Most people hear the term autotroph and assume that what we’re discussing is some sort of unusual, specialized lifeform. And to some degree, autotrophs are somewhat unusual when compared to the other types of living things that make up our global ecosystems. If you’re still wondering what autotrophs are, and why they so essential to life on this planet, read on!
What is an autotroph?
According to National Geographic, the official definition of an autotroph is a living organism that can make its own food out of some unsubstantial or inorganic substance. By unsubstantial, we mean things like oxygen, carbon dioxide, chemicals, or, in the case of many common autotrophs, sunlight. Basically, the answer is that autotrophs are plants.
Plants, in general, are the most widely-known form of autotroph. They follow all the basic rules, they inhale carbon dioxide and absorb sunlight, which they convert into glucose, a simple sugar. This sugar is converted into energy in a process known as photosynthesis. But plants are not alone in this category.
What are some examples of autotrophs?
Other kinds of autotrophs include algae and most species of seaweed, as well as several species of bacteria and fungi. Green algae, seaweed, and some bacteria practice photosynthesis in the same way that plants do. Plants achieve this through a green pigment called chlorophyll, which is also what gives plants and certain types of algae their distinctive greenish tint.
According to the National Ocean Service, phytoplankton are also considered autotrophs. These tiny plant-like organisms live in the ocean and are fed upon by jellyfish, shrimp, snails, and other marine creatures. They are basically microscopic marine algae, invisible to the naked eye, and floating nearest to the water’s surface so they can “feed” upon the penetrating sunlight.
Do autotrophs feed on anything besides sunlight?
Besides photoautotrophs (organisms that feed on solar energy) there are also autotrophs that feed through a process known as chemosynthesis. Chemoautotrophs use chemical oxidation and reactions to create their food. According to Your Dictionary, these picky buggers don’t need sunlight to live, so they tend to live in deep, dark places, full of substances like sulfur, hydrogen sulfide, and rust.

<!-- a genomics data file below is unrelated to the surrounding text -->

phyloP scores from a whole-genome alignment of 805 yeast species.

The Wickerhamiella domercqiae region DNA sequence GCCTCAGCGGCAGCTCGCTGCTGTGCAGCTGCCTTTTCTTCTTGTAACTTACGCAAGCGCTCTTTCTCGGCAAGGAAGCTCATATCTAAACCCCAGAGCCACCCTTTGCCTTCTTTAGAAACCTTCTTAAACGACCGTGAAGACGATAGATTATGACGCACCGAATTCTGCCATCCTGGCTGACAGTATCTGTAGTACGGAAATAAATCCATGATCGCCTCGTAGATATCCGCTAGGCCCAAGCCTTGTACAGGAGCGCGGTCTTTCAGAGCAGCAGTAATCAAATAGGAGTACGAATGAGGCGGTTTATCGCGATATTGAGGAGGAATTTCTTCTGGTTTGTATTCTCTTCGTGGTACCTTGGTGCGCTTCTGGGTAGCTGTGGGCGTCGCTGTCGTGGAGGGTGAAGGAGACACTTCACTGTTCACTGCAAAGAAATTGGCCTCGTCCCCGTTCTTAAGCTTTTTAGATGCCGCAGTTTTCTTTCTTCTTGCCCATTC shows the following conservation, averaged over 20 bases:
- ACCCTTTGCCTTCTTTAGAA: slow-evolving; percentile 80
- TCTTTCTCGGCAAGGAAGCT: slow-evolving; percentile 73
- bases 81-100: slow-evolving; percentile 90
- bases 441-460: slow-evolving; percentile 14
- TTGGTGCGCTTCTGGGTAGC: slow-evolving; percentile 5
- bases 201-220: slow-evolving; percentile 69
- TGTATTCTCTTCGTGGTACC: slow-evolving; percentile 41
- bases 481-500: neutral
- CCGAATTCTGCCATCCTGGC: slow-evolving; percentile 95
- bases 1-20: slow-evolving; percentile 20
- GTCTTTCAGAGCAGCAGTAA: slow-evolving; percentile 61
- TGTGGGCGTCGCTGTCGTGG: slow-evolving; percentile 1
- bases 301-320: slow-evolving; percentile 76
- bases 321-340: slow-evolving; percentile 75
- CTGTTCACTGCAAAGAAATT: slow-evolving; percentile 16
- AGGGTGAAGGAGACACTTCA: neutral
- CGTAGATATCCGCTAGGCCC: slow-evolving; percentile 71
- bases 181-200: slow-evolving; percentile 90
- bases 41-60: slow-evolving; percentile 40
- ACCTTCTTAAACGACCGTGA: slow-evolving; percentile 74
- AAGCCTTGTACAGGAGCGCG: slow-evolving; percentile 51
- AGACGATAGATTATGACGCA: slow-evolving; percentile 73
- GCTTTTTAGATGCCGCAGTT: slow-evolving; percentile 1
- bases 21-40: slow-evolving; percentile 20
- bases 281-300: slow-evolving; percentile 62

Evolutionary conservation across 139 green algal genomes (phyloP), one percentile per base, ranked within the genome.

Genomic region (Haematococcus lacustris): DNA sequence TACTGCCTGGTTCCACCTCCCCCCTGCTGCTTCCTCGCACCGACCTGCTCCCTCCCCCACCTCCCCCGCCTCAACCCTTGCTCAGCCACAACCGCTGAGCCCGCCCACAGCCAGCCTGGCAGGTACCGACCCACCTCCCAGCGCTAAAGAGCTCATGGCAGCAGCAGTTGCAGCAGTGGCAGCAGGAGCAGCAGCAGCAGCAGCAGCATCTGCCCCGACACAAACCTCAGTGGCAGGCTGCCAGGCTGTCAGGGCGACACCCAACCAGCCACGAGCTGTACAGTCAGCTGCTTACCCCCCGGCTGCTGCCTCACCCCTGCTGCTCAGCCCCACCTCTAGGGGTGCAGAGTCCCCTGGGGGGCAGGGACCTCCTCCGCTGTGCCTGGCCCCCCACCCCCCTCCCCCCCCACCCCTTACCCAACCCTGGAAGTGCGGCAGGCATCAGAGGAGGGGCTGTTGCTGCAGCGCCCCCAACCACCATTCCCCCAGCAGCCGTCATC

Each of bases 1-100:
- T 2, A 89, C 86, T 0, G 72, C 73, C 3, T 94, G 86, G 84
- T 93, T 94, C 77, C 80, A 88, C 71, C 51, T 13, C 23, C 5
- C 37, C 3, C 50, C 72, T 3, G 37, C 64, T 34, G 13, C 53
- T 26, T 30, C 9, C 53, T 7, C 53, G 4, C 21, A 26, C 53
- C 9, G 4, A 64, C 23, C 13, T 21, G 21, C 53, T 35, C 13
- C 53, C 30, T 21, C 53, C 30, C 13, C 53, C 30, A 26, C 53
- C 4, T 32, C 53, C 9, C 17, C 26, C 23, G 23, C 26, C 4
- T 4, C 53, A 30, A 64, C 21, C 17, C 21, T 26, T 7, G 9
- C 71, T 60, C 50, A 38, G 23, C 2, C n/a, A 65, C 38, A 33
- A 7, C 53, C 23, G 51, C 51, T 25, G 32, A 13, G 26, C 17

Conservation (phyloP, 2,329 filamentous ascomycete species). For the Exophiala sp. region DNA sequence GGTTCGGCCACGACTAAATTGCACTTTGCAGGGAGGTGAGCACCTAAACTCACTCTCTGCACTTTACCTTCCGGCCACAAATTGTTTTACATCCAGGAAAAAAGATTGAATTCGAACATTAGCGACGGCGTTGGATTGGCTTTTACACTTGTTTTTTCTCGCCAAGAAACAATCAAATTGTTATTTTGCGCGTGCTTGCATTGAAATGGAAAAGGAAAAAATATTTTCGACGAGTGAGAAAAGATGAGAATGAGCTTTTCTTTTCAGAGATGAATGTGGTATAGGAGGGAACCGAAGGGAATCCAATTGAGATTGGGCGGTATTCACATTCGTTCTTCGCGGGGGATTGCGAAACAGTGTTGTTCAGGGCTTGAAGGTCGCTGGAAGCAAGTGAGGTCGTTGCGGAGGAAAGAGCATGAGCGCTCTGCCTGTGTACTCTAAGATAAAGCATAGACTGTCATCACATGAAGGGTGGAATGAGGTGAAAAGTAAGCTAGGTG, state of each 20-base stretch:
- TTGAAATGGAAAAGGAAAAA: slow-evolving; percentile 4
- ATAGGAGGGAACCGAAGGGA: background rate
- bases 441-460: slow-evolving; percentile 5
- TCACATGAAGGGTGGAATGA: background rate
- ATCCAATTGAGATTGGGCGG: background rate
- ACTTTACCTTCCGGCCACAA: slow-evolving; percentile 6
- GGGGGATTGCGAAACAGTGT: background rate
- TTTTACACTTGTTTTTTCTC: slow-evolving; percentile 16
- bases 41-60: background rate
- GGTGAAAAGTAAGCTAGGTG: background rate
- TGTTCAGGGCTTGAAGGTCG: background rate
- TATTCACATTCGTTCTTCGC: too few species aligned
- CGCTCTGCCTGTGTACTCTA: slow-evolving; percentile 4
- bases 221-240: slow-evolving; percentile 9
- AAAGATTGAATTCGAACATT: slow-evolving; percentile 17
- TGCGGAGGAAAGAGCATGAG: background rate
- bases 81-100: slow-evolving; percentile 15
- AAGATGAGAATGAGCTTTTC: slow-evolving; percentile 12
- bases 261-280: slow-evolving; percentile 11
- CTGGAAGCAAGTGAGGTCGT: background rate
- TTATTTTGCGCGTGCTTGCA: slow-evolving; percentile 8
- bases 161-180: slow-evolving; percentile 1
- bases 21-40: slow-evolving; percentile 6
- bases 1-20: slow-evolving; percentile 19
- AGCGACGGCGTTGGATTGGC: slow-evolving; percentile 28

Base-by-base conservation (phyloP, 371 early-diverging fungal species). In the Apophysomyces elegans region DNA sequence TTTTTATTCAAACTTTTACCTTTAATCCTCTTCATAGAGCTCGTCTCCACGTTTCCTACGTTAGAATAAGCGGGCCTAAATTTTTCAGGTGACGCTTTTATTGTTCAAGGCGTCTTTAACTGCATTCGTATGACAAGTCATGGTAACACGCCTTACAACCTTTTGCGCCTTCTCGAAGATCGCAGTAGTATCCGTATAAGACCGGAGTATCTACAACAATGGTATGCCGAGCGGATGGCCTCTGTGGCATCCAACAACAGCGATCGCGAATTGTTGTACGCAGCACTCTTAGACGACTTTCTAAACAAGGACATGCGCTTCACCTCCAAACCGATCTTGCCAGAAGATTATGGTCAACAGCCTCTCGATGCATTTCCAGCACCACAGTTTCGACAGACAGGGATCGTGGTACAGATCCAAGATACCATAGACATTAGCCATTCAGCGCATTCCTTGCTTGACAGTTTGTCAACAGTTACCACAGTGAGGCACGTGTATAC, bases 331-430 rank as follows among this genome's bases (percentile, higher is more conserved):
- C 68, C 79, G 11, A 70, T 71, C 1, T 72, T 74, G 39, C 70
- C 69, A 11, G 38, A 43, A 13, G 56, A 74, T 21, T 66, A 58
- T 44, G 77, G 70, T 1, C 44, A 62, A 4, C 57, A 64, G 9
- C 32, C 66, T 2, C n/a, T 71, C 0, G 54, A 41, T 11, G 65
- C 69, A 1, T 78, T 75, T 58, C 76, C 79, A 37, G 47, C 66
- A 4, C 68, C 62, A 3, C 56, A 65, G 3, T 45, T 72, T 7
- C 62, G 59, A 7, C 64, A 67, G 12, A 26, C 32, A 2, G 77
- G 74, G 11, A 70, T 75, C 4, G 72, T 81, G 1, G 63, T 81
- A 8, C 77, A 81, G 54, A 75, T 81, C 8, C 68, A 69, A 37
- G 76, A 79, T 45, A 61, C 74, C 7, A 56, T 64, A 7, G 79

Some chemoautotrophs live deep beneath the ocean near hydrothermal vents in the seafloor, near areas where boiling hot water gets superheated by the residual heat transfer of the Earth’s molten core. Others live in similarly deep spots called cold seeps, where methane and hydrogen sulfide creates the perfect chemical connection to create energy. According to National Geographic, some have even been found near hot springs in Yellowstone National Park.
Are autotrophs and producers the same things?
According to TopperLearning, autotrophs and producers are essentially the same things. They are organisms that create food from inorganic matter, form the base of an ecosystem energy pyramid, and create the fuel that allows other organisms to survive and thrive. In this way, autotrophs are extremely important to the global ecosystem.
Why are autotrophs important?
Autotrophs aren’t just important, they are essential. Without them, no herbivores could survive and without herbivores, carnivores would die out. According to Biology Dictionary, the very first lifeforms on Earth were very likely autotrophs, not multicellular prehistoric plants, but bacteria or other microscopic creatures that eventually gave way to ever more complex species. Suffice to say, we owe a lot to these little buggers.